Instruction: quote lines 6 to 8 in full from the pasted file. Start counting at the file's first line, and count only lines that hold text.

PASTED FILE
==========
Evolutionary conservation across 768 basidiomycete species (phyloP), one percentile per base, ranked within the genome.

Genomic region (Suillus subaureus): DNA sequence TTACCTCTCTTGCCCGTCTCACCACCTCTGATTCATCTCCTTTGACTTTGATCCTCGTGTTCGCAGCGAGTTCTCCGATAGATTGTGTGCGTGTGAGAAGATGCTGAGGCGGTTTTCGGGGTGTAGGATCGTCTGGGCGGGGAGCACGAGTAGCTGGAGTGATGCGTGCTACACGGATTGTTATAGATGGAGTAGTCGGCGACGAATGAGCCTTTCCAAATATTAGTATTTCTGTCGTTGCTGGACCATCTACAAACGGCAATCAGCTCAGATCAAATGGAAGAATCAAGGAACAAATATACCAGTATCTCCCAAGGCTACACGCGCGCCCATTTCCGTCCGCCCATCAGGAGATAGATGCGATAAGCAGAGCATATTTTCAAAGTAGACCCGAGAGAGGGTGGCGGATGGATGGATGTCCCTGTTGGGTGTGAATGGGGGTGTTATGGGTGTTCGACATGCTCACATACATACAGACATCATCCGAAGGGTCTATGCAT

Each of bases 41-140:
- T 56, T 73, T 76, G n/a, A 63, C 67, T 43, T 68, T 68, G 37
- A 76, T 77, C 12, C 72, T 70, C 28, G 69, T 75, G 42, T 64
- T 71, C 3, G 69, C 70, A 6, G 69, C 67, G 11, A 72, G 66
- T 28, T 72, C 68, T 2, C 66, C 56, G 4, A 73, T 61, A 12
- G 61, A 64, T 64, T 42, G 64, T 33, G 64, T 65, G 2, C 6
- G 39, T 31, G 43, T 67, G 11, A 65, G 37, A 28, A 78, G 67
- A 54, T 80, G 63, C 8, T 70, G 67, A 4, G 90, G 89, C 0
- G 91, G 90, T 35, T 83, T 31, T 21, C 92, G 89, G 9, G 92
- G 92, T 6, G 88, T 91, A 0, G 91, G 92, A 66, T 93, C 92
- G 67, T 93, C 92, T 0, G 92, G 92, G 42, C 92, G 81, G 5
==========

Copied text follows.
- T 71, C 3, G 69, C 70, A 6, G 69, C 67, G 11, A 72, G 66
- T 28, T 72, C 68, T 2, C 66, C 56, G 4, A 73, T 61, A 12
- G 61, A 64, T 64, T 42, G 64, T 33, G 64, T 65, G 2, C 6